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CO Proposition 118 - Paid Family and Medical Leave Insurance Program

Shall there be a change to the Colorado Revised Statutes concerning the creation of a paid family and medical leave program in Colorado, and, in connection therewith, authorizing paid family and medical leave for a covered employee who has a serious health condition, is caring for a new child or for a family member with a serious health condition, or has a need for leave related to a family member’s military deployment or for safe leave; establishing a maximum of 12 weeks of family and medical leave, with an additional 4 weeks for pregnancy or childbirth complications, with a cap on the weekly benefit amount; requiring job protection for and prohibiting retaliation against an employee who takes paid family and medical leave; allowing a local government to opt out of the program; permitting employees of such a local government and self-employed individuals to participate in the program; exempting employers who offer an approved private paid family and medical leave plan; to pay for the program, requiring a premium of 0.9% of each employee’s wages, up to a cap, through December 31, 2024, and as set thereafter, up to 1.2% of each employee’s wages, by the director of the division of family and medical leave insurance; authorizing an employer to deduct up to 50% of the premium amount from an employee’s wages and requiring the employer to pay the remainder of the premium, with an exemption for employers with fewer than 10 employees; creating the division of family and medical leave insurance as an enterprise within the department of labor and employment to administer the program; and establishing an enforcement and appeals process for retaliation and denied claims?Paid Family and Medical Leave Insurance ProgramThis initiated proposal amends the Colorado Revised Statutes to create a statewide paid family and medical leave program.Major Provisions:Creates a statewide paid family and medical leave insurance program and division within the Department of Labor & Employment;Provides partial wage replacement for up to 12 weeks a year for eligible employees taking time off for medical reasons or to provide care to family members; andRequires premium payments be split between employers and employees. Background:This proposal would create a state-run paid family and medical leave insurance program. Employees qualify to participate in the program if the employee has worked for her/his current employer for at least 180 days. Self-employed individuals may opt into the plan.Qualifying employees receive a portion of their regular weekly pay, not to exceed $1,100 per week, for up to 12 weeks per year. Benefits are payable for an additional 4 weeks (16 weeks total) to eligible individuals with a serious health condition related to pregnancy or childbirth complications. Benefits are paid on a bi-weekly basis.Qualifying conditions covered by the program include an individual’s serious health condition; caring for a newborn child, an adopted child, or a child placed through foster care for the first year; caring for a family member with a serious health condition; circumstances related to a family member’s active military duty; an individual’s need for safe leave due to domestic abuse, sexual assault or abuse, or stalking.Premiums are collected through payroll deductions and the employer is required to remit the employer and employee contributions to the Family and Medical Leave Insurance Division within the Colorado Department of Labor & Employment (CDLE). Employer and employee premium payments begin on January 1, 2023 and premiums are split evenly between employer and employee. The initial premium amount is equal to 0.90 percent of the employee’s wages in the program’s first two years. (Premium amounts beginning in 2025 will be set at an amount necessary to obtain the total amount of premium contributions equal to 135 percent of the prior year’s claims and 100 percent of the cost of program administration. Premiums may not exceed one and two-tenths of a percent of an employee’s wages.) Employers with approved private family and medical leave plans are not required to pay premiums provided the private plans provide employees with the same benefits and protections.Employees taking leave are protected against discrimination and retaliatory measures by the employer and, upon return to work, must be restored to the position held by the employee when the leave commenced, or be restored to an equivalent position with equivalent pay, employment benefits, and other terms and conditions of employment. ___________________________Proposición 118Programa de Seguro para Permisos Médicos y Familiares PagadosEsta propuesta por iniciativa enmienda las Reformas de Ley de Colorado para crear un programa estatal de permisos médicos y familiares pagados.Las Provisiones Principales:Crea un programa de seguro para permisos médicos y familiares pagados y una división dentro del Departamento de Trabajo & Empleo;Proporciona reemplazo parcial de salarios de hasta 12 semanas para empleados que reúnan los requisitos y que salgan del trabajo por razones médicas o para proporcionar asistencia a miembros de su familia; yRequiere que los pagos de primas sean divididos entre empleadores y empleados. Trasfondo:Esta propuesta crearía un programa, manejado por el estado, de seguro de permiso médico y familiar pagado. Los trabajadores califican para participar en el programa si han trabajado para su empleador actual durante por lo menos 180 días. Los individuos autónomos pueden decidir apuntarse al plan.Los empleados que reúnan los requisitos recibirán una porción de su pago semanal regular, lo cual no podrá exceder los $1,100 por semana durante hasta 12 semanas por año. Los beneficios son pagables durante 4 semanas adicionales (16 semanas en total) a individuos que reúnan los requisitos, padeciendo de una grave condición médica relacionada al embarazo o a complicaciones de nacimiento. Los beneficios son pagados cada dos semanas.Las condiciones de cualificación que cubre el programa incluyen tener una grave condición de salud, tener que cuidar a un recién nacido, a un niño adoptado, o a un niño asignado a un programa de acogida temporal durante el primer año, cuidar a un miembro de la familia con una grave condición de salud, circunstancias relacionadas a la responsabilidad militar activa de un miembro de familia, la necesidad de un permiso por parte de una persona que es víctima de abuso doméstico, agresión o abuso sexual, o acoso.Las primas son cobradas por medio de deducciones a la nómina y el empleador es responsable de remitir las contribuciones del empleador y empleado a la División de Seguro de Permiso Médico y Familiar del Departamento de Trabajo & Empleo de Colorado (CDLE). Los pagos de primas de empleador y empleado comenzarían el 1ro de enero de 2023, y se dividirían las primas en la mitad entre el empleador y el empleado. La cantidad inicial de las primas equivale a 0.90 por ciento del salario del empleado de los primeros dos años del programa. (Las cantidades de las primas serán fijadas a comienzos de 2025 en una cantidad necesaria para obtener la cantidad total de las contribuciones primas equivalentes a 135 por ciento de los reclamos del año previo y 100 por ciento del costo de la administración del programa. Las primas no pueden exceder a una o dos décimas de un porcentaje del salario de un empleado.) Los empleadores con planes privados aprobados de permiso médico y familiar no están obligados a pagar primas, con tal de que los planes privados proporcionen los mismos beneficios y protecciones a los empleados.Los empleados con permisos están protegidos contra la discriminación y medidas de retaliación por el empleador, y cuando regresan al trabajo deben ser restaurados a la posición que ocupaban cuando inició el permiso, o ser restaurados a una posición equivalente con pago, beneficios de empleado, y otros términos y condiciones equivalentes del empleo.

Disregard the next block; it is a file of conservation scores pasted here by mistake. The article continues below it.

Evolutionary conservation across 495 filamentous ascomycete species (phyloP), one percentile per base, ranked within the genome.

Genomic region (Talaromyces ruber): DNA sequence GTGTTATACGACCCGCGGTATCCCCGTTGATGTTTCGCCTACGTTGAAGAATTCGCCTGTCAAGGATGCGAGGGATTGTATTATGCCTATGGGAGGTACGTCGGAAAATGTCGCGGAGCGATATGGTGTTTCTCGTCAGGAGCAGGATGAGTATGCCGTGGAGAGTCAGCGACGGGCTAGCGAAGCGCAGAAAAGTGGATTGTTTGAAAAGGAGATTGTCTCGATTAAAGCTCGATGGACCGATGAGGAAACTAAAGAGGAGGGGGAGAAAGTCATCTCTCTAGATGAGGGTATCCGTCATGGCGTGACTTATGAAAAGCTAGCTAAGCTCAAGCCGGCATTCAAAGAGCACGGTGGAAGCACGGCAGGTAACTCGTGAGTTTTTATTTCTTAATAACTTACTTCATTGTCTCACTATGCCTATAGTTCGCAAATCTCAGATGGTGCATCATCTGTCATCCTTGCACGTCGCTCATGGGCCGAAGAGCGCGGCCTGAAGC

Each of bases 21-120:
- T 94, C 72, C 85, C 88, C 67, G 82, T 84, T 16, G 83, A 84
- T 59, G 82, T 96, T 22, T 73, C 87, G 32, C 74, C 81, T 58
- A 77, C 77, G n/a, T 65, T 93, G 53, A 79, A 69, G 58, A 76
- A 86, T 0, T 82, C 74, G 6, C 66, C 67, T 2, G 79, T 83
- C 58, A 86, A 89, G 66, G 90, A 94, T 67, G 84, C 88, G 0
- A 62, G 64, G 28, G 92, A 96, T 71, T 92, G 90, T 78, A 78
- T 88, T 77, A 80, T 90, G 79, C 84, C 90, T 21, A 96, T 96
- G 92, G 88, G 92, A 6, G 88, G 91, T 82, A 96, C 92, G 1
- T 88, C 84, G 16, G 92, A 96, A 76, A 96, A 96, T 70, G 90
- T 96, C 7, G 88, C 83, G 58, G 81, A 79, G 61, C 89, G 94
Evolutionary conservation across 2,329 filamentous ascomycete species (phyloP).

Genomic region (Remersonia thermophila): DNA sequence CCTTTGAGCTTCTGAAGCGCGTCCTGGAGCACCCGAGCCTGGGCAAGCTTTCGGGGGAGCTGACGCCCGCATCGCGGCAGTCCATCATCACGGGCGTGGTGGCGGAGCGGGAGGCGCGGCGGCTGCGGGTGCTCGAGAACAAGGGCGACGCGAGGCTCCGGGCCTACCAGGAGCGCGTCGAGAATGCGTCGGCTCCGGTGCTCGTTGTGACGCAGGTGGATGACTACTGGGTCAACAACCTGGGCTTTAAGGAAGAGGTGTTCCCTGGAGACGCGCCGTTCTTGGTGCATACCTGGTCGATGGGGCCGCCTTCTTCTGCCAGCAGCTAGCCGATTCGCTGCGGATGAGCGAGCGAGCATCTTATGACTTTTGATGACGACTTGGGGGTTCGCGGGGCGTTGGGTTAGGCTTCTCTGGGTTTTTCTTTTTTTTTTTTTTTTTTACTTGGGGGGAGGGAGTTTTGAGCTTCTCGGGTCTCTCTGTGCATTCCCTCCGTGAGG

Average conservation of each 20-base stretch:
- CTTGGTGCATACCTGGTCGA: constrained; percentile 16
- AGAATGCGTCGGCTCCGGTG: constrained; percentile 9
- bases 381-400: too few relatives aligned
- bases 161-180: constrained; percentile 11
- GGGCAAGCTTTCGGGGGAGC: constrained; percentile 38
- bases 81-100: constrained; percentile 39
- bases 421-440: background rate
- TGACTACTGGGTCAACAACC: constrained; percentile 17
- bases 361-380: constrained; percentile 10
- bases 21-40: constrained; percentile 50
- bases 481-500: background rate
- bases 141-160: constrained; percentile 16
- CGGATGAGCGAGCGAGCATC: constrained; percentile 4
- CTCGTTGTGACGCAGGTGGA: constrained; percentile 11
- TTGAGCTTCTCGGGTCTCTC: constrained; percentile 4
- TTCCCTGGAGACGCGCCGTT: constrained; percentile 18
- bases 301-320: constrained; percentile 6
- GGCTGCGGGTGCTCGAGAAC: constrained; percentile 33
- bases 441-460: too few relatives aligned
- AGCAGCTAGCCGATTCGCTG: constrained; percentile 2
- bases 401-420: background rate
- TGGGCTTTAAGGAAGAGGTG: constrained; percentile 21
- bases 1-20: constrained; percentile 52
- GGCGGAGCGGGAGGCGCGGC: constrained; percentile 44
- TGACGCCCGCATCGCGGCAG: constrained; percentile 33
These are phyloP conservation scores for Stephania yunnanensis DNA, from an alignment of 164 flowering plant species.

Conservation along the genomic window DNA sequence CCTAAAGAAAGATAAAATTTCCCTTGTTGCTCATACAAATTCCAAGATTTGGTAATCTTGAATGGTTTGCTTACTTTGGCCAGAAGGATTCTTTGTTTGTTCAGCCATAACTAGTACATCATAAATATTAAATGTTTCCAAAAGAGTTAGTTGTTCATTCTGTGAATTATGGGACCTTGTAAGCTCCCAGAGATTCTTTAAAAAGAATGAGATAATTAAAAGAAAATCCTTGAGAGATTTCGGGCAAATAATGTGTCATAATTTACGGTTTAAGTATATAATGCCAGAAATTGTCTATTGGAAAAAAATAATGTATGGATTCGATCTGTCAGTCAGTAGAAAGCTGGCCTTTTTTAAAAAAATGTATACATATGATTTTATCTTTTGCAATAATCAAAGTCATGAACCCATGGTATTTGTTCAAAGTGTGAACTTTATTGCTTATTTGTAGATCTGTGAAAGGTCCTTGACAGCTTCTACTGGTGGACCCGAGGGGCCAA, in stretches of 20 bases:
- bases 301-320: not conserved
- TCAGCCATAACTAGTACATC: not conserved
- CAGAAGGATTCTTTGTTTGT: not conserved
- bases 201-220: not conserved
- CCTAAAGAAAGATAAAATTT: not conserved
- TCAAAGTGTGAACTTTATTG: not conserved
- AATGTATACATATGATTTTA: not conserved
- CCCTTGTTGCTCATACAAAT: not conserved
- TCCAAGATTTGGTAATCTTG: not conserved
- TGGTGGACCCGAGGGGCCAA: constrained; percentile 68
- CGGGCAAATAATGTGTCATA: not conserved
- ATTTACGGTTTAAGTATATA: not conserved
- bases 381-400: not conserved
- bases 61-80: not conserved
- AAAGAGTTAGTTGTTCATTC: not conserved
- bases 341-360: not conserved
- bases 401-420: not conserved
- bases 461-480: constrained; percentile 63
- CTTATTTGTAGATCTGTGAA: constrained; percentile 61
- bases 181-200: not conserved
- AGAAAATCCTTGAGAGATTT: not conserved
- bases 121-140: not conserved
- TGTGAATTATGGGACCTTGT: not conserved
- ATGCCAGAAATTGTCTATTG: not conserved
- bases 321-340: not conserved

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  • Yes - For the Measure

  • No - Against the Measure

Twitter @yeson118
Contact phone AARPCO Committee to Support Proposition 118 303-764-5990
1. Nearly everyone will need to take time to care for themselves, a newborn baby, or a seriously ill family member at some point. But, today, only one in five Colorado workers has access to paid family and medical leave and those that need it the most are the least likely to have it. A lack of paid family and medical leave coverage has become glaringly obvious during the coronavirus pandemic.

2. This proposal would make sure 2.6 million hard-working Coloradans can put their families first without having to risk losing their job. It also protects small businesses by allowing them to offer paid leave to their employees without having to pay for it, helping them compete with large corporations who can afford to offer this type of a benefit.

Contact phone No Registered Agent with the CO SOS. Coalition:
1. This measure is a $1.3 billion tax increase that requires employees to pay into a program that they may never benefit from using. Employees are already faced with job uncertainty in the current economy and cannot afford to lose part of their salary or other benefits. If the demand for the benefit is higher than expected, employees will be expected to contribute an even larger percentage of wages in the future or sacrifice other workplace gains.

2. This measure creates a new and expensive bureaucracy with almost 200 employees, a director that is a political appointee and has little accountability. With so many unmet needs in Colorado like teacher pay and transportation, this is a program we cannot afford.